Under certain circumstances, sound waves can generate light. Find out which circumstances, explore the debate about how the phenomenon works, and learn how to make your own sonoluminescence generator.

The first instances of sonoluminescence were documented in the mid-nineteen-thirties, when scientists experimenting with naval sonar noticed that sound waves, when traveling through water, could sometimes create a bluish glow. Small bubbles would emit flashes of light in ways that could only be termed ‘aces'. As the thirties wore on scientists found that they had more important things on their minds than the study of mood lighting.

It wasn't until the late nineteen eighties, when the nuclear arsenals were good and stocked, and the popularity of neon clothing made bluish glowing things potentially big business. Scientists managed to repeatedly create single-bubble sonoluminescence; single bubbles that would glow with bluish bursts of light.


There are a few things about sonoluminescence that everyone agrees on. It happens because small bubbles are created, and because the sound waves applied to water cause those bubbles to expand and contract rapidly. That rapid expansion and contraction, in such a small space, causes a massive concentration of the energy of the sound waves causes the flashes of light. Most papers about sonoluminescence take pains to note that a ‘concentration of energy' is hardly a new concept. A concentration of energy occurs every time a person gets a static shock from a doorknob. The large difference in charge between the person and the doorknob gets concentrated on the tip of one finger and creates a shock. Other concentrations of energy can be even simpler. For example, the blade of a knife, as it cuts into something concentrates all the force of a cut into such a small area, that it can slice through pretty much anything, depending on the infomercial it is in.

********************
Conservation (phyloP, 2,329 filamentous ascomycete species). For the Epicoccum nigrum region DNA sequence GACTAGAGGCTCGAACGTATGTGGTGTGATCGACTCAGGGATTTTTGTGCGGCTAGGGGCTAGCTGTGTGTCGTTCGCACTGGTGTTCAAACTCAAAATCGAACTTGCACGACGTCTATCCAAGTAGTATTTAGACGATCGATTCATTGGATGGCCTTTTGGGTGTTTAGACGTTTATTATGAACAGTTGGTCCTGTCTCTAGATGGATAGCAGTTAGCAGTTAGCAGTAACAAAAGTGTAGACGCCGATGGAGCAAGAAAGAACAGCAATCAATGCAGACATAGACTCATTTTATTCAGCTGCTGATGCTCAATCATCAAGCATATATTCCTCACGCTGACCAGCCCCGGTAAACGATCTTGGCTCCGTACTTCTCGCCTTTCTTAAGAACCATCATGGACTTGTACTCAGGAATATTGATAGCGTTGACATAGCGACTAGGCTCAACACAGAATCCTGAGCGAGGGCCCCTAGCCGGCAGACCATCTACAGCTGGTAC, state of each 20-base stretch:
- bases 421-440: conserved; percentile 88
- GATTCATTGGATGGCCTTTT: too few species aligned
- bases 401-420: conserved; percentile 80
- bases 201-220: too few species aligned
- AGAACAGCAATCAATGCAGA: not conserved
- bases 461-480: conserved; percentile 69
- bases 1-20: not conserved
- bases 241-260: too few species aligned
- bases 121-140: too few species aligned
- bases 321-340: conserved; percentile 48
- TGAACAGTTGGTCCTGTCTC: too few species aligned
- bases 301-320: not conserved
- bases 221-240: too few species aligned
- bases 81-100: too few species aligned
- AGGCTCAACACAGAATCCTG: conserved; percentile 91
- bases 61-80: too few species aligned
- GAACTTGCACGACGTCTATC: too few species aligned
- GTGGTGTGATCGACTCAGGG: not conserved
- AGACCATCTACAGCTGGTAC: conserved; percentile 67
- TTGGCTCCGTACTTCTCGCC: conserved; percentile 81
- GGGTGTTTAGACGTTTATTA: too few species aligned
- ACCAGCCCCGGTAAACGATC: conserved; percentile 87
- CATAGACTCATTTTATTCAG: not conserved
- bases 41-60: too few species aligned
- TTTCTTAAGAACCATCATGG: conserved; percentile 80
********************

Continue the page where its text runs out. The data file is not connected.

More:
What it is, exactly, that makes the flashes of light in sonoluminescence is up for debate. One of the most commonly held theories is the idea that when the bubble collapses, the air inside gets pressurized. Increasing the pressure on a gas increases the temperature of the gas. During sonoluminescence, the temperature inside the tiny bubbles becomes so great that the gas begins to glow.


Another theory is that the collapsing bubble lends energy to prolong the life of the otherwise quickly annihilating photons that are spontaneously generated in a vacuum. Io9 has done a piece on The Casimir Effect, which is the result of the spontaneous generation of these particles. Sonoluminescence could also be the product of the way photons can pop into and out of existence; the sudden collapse of the bubble making the photons noticeable to those in the macro world.

Those readers with an inquisitive turn of mind, and plenty of time on their hands, can create their own sonoluminescence generators by following instructions here.

Via UCLA and The Seattle Times.

Top image via Part_Man